The programme enables women and men from disadvantaged communities to have better jobs by improving their skills, their income and their workplaces. It focuses on apprenticeship and entrepreneurship based interventions for the informal economy, enterprise development in the light engineering sector and building a pool of skilled professionals for Bangladesh’s increasingly capital intensive formal sector. As of 2018, over 60,000 youth, business owners and migrants have been reached, with the goal of reaching half a million over the next few years. To achieve the goal, SDP needs to analyse their operations and results in a smart way to encourage continuous improvement of the programme. BRAC had built other MIS systems so the SDP team took those into consideration in building their solution.
”Management wasn’t using those systems to really drive their decisions,” said Eshrat Waris, manager of the skills development programme, during a recent TaroWorks webinar. “After studying, (it) became clear those systems were being built for donor reporting…(but) it’s not where the data flows from. The data flows from the field.”
Hoping to make it easier to aggregate, analyse and act on large amounts of collected field data, Waris and her colleagues had also previously tried several data collection, analysis and decision-making approaches, including spreadsheets with macros. They discovered, however, that different versions of Excel in use by BRAC across the country created compatibility and performance issues.
The SDP team eventually turned to TaroWorks’ mobile field services management app and its offline Salesforce.com CRM to power a pilot project for 15 branches. The goal was to see if the use of digital tools could make data management more efficient and inform daily decisions to foster continuous improvement in operations.
The new TaroWorks/Salesforce.com system was piloted for SDP’s Skills Training for Advancing Resources (STAR). STAR trains youth, especially women and people with disabilities, through on-the-job apprenticeships. The apprentices or learners are placed under a master craftsperson, who is an experienced shop owner or worker within a trade including tailoring, mobile phone servicing, refrigeration, aluminum fabrication and beauticians. Fifteen branches were selected for the pilot, which included 1,741 learners and 721 master craftsmen.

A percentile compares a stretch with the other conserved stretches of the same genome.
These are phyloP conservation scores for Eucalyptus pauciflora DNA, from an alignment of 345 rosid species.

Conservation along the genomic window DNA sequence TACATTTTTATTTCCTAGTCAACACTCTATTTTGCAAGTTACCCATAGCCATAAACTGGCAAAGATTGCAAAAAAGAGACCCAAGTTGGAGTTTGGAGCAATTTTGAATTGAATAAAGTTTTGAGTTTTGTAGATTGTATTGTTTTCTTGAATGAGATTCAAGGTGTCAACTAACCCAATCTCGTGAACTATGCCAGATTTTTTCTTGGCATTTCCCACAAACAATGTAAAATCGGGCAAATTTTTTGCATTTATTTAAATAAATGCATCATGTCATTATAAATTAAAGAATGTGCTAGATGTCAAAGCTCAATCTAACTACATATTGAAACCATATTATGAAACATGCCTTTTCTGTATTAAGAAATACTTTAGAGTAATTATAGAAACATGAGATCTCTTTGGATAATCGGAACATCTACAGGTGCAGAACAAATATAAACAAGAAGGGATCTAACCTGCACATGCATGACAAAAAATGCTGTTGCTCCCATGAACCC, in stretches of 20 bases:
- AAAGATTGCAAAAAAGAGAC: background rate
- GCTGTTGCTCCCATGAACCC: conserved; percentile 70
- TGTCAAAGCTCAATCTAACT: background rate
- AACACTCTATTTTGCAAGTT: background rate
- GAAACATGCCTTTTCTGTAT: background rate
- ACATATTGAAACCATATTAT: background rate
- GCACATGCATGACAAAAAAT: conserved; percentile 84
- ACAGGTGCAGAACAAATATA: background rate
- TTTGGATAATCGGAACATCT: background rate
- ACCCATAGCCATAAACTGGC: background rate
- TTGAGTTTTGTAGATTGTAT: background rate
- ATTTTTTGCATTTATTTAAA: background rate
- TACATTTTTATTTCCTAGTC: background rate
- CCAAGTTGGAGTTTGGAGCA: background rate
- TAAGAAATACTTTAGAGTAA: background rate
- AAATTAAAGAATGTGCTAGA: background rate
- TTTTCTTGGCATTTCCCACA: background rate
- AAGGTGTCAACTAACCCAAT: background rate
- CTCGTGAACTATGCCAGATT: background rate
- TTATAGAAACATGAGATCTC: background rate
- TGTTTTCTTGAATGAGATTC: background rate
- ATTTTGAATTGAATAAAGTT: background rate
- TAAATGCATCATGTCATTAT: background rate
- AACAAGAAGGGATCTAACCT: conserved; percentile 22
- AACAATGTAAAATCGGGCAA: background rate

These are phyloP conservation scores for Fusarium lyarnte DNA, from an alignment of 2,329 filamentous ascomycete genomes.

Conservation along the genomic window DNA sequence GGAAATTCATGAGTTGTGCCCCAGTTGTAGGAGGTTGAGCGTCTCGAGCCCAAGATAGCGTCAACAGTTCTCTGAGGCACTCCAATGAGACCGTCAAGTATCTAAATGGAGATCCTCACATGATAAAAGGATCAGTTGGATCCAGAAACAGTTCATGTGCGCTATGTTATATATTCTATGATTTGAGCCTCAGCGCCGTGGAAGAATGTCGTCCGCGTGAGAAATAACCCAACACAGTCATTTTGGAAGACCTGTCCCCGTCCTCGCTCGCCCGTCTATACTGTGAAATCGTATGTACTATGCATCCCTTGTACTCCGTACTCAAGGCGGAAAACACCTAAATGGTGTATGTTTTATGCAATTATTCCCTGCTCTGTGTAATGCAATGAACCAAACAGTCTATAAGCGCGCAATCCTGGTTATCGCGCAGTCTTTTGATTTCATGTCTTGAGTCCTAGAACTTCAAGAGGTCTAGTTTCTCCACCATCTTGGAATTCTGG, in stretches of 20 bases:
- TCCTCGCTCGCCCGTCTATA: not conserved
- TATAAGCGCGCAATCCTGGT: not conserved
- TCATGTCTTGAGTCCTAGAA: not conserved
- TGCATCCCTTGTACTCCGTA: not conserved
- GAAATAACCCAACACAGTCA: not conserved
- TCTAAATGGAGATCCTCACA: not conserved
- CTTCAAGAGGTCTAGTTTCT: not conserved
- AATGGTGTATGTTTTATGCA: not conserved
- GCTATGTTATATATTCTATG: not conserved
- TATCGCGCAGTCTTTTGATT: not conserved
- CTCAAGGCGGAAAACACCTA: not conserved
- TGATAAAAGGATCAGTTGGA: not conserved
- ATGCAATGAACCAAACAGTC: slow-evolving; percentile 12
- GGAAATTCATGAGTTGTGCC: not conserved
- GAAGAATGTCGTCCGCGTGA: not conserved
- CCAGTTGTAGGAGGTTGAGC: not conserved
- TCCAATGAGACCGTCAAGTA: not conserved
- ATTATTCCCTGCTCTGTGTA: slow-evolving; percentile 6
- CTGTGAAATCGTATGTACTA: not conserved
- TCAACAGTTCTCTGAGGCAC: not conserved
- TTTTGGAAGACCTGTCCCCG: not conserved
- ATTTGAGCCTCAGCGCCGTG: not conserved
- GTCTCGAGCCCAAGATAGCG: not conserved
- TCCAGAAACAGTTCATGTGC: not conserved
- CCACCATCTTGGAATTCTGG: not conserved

One of BRAC’s biggest challenges in using mobile technology and a cloud database to foster continuous improvement of apprenticeship programme field operations was how these tools would meet the needs of the far-flung team of programme organisers.
“It is a field-heavy operation and data was absolutely critical for understanding what was happening on the ground, to make decisions, and to understand are we targeting the right people are we targeting the right trades. We needed a real-time field operations management system and for us TaroWorks served that purpose,” said Waris during the webinar.
When Waris and her colleagues designed the system pilot, they wanted to make sure that it would be successfully adopted. These were some of the design principles they followed:
The system was soon on its way to being adopted and encouraging continuous improvement of operations. As a result, BRAC scaled the system from 15 to 141 branches overnight.
TaroWorks was used to create and administer mobile data collection surveys, digitise key elements of daily field management and identify trends or roadblocks through data visualisation dashboards within Salesforce. As a result, BRAC was able to show continuous improvement in a number of areas including:
With the mobile technology pilot completed, BRAC learned important lessons, which helped in expanding TaroWorks and Salesforce use across all of its field operations in Bangladesh.
The article originally appeared on the TaroWorks blog.
Elaine Chang is director, market development and customer success at TaroWorks.